—Brazil 1,99, 2020b5 Orlando, Florida (which is one of the most popular vacation destinations for Brazilians) versus Olinda, Pernambuco (beautiful vacation destination in the northeast of Brasil which is more appreciated by ‘gringos’ than by Brazilians).
6 Alexander McQueen (famous British fashion designers) versus Alexandre Herchcovitch (one of the most renowned Brazilian fashion designers).
7 Coq au Vin (‘fancy’ French dish of chicken braised with wine) versus Pato no Tucupi (traditional Brazilian dish of duck braised with tucupi sauce [manioc root extract] from the Northern region). 8 Reference to Dorival Caymmi song “O que é que a baiana tem” famously performed by Carmen Miranda in a call and answer style asking “what does the baiana have?” and then enumerating their traits and characteristics - ‘baiana’ is a term to refer to women from the state of Bahia but also a cultural almost folkloric figure of a dark skinned wise priestess of afro-brazilian religion.
It is in this way that Gambiarra can be seen as a counterargument, as resistance and even as a healing towards the colonial mentality still existent within the Brazilian territory and deeply ingrained in Brazilian creatives. This mentality states that anything foreign will be better than everything local, it convinces us that there is nothing of value here (Mignolo, 2018), and it can only be found valuable if the West/Global North declares it to be so (usually through the process of commodification since in capitalism profit is the only true value something has) (Escobar, 2018; Kalantidou and Fry, 2014). This disregard for what is local as well as a perception of Gambiarra as something bad, unworthy, suspicious and even shameful are made explicit in the interviews conducted in the film “Gambiarra” (2020).
Hi-tech street smart (Guarçoni, 22 Mar 2016, São Paulo)
“Globalisation (...) negates local economic knowledge, practices and values. But at the same time it appropriates anything and everything deemed to be able to be revalorised within the remit of its own economic regime. Nothing that can be exchanged exists beyond the reach of the means of commodification.”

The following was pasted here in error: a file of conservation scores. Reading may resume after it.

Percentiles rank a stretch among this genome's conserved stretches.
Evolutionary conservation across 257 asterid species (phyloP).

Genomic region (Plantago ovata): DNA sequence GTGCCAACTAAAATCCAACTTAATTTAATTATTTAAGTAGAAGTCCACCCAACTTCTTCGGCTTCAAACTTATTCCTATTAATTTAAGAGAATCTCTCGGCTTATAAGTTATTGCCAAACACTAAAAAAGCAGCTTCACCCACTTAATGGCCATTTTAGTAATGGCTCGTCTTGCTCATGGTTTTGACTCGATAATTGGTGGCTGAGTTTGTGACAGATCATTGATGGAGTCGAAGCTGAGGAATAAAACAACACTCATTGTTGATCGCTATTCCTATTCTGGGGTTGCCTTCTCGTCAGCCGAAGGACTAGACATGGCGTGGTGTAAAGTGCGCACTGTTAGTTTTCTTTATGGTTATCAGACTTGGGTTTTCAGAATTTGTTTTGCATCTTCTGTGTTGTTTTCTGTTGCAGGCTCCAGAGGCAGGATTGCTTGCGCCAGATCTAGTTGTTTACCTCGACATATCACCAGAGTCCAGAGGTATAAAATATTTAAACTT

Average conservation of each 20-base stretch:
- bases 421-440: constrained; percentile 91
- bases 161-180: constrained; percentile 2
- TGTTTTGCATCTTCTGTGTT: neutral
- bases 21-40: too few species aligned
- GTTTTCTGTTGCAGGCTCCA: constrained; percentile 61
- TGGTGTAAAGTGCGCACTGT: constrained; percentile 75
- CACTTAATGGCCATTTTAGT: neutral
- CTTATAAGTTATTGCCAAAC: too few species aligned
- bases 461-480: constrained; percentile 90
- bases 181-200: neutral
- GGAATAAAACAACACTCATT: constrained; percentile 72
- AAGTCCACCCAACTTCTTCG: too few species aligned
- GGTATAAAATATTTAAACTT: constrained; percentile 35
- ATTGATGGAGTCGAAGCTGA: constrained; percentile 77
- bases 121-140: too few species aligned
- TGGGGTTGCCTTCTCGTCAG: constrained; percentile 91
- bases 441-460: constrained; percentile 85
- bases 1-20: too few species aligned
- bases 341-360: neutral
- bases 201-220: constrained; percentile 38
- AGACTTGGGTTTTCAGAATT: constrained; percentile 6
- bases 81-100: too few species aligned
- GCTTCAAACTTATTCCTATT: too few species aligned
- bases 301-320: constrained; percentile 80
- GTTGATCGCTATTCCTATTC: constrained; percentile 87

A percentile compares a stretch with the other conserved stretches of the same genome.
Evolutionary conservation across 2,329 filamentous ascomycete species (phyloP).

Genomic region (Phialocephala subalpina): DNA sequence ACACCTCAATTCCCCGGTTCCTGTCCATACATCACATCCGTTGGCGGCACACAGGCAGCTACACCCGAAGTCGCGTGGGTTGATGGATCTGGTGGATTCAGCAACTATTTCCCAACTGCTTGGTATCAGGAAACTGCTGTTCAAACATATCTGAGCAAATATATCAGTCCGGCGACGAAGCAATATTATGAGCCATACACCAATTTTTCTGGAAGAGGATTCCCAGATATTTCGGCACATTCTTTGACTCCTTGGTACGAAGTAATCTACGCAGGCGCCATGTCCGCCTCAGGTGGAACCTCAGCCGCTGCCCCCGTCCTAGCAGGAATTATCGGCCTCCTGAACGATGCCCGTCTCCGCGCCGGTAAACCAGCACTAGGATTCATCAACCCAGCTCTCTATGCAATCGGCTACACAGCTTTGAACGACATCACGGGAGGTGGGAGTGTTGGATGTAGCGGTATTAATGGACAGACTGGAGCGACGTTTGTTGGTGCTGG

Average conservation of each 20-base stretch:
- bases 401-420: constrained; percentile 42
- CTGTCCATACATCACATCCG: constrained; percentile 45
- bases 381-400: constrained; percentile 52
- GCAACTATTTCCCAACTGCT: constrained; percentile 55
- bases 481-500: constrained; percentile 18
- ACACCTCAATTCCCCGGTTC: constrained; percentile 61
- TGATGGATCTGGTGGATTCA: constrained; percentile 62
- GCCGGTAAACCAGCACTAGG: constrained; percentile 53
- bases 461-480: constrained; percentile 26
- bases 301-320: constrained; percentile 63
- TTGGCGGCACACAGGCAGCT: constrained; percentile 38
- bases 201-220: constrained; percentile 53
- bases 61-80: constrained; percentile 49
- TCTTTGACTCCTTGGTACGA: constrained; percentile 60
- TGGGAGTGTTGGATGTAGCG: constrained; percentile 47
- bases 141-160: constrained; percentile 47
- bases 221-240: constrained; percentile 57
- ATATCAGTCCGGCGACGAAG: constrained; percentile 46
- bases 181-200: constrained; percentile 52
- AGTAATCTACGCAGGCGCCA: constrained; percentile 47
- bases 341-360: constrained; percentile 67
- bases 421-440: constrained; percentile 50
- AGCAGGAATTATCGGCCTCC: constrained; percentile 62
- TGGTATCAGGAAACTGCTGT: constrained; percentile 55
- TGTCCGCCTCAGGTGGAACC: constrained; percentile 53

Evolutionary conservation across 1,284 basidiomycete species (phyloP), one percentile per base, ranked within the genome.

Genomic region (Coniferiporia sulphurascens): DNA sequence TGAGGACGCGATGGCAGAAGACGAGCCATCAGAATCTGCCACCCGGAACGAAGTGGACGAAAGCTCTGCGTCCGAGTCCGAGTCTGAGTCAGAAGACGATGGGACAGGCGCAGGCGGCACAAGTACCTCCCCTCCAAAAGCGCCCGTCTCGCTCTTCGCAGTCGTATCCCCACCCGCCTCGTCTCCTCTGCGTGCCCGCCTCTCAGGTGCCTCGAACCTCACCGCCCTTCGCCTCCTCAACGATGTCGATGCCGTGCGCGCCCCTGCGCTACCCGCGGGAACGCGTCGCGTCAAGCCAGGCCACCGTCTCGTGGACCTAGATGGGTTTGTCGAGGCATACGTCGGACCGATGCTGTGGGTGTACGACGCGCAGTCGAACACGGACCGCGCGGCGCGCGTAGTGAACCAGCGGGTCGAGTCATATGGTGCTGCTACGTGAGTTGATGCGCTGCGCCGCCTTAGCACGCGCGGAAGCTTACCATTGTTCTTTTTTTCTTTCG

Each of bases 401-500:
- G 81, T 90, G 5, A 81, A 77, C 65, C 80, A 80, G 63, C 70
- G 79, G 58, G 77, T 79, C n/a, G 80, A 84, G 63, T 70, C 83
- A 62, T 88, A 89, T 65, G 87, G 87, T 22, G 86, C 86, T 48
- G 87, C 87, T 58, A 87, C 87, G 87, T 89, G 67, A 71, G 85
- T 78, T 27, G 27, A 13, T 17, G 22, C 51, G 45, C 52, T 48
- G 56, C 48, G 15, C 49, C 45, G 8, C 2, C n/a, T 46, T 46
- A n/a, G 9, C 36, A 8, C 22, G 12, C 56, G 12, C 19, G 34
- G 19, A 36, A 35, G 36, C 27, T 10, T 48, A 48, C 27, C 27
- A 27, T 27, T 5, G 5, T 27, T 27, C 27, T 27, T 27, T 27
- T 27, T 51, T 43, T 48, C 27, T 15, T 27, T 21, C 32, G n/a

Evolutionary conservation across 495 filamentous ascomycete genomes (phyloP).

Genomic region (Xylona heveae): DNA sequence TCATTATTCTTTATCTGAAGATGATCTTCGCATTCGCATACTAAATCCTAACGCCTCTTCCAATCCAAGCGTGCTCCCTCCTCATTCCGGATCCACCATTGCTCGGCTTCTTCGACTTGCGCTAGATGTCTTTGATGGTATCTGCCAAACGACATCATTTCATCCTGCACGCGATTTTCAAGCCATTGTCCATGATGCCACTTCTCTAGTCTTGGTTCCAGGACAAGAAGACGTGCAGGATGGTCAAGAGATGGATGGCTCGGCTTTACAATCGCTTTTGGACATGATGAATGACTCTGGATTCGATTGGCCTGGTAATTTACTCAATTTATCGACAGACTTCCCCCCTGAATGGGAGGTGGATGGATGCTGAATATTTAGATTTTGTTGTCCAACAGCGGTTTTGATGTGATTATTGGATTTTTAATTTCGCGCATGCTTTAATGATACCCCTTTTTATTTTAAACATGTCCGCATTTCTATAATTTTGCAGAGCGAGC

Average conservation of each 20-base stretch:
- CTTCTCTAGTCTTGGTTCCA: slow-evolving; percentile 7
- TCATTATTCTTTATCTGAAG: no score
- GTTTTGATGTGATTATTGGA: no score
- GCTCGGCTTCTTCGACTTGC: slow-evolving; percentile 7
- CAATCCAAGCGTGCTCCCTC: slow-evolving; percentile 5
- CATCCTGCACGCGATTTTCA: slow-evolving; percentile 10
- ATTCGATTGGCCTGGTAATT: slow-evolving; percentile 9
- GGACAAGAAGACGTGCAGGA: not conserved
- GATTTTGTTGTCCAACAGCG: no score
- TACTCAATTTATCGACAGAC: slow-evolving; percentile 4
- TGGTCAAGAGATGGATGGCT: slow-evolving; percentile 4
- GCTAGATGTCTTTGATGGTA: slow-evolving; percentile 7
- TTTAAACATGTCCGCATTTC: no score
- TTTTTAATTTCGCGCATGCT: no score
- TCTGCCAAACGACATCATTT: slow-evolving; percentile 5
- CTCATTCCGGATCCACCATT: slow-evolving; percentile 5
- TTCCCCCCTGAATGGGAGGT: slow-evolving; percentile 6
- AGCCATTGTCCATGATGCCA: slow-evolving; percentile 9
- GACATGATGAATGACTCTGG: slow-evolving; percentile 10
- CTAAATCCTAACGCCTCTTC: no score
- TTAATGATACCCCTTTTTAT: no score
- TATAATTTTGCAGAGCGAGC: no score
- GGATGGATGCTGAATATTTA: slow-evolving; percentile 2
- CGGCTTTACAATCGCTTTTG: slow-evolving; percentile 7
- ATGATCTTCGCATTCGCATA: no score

—Kalantidou and Fry, 2014, page 15
By existing outside capitalist parameters Gambiarra can be presented as a self referential idea of Brasilidade and a more genuine expression of Brazilian creativity than anything else proposed until this point. When compared to one of the most monumental points of this quest for a national creative identity—de Andrade’s 1928 Anthropophagic Manifesto where he “called for European influences to be devoured as a way of transforming them into an autonomous Brazilian identity” (Karentzos, 2019, pp 232)—we can argue that Gambiarra is so patriotic that it does not reference Europe at all—it exists independent of it, not as a response to it. Gambiarra is only preoccupied with its own surroundings and not concerned with what is going on an ocean away; it lives in the present of a challenging reality that requires incomparable ingenuity; it is unapologetic for its resourcefulness, nor for its primitiveness. Gambiarra can be seen as the rebellious son of an intellectual Antropofagia.
Broken window + tape = fixed window II (Guarçoni, 5 Nov 2019, Milan)
“Gambiarra as expression of the spontaneous creativity and of the creative spontaneity do Brasileiro, a more authentic design than any anthropophagic manifesto could have ever predicted, a manifestation of a collective spirit that transcends any idea of resilience known abroad”
—Guarçoni, Research diary, 26 October 2020
De Andrade began his Anthropophagic Manifesto by stating that “Onlyanthropophagy unites us. Socially. Economically. Philosophically.” (1928, pp 3) and in line with that sentiment I want to argue that “Só a Gambiarra nos liberta. Criativamente. Epistemológicamente. Estruturalmente” (Only Gambiarra liberates us. Creatively. Epistemologically. Structurally.).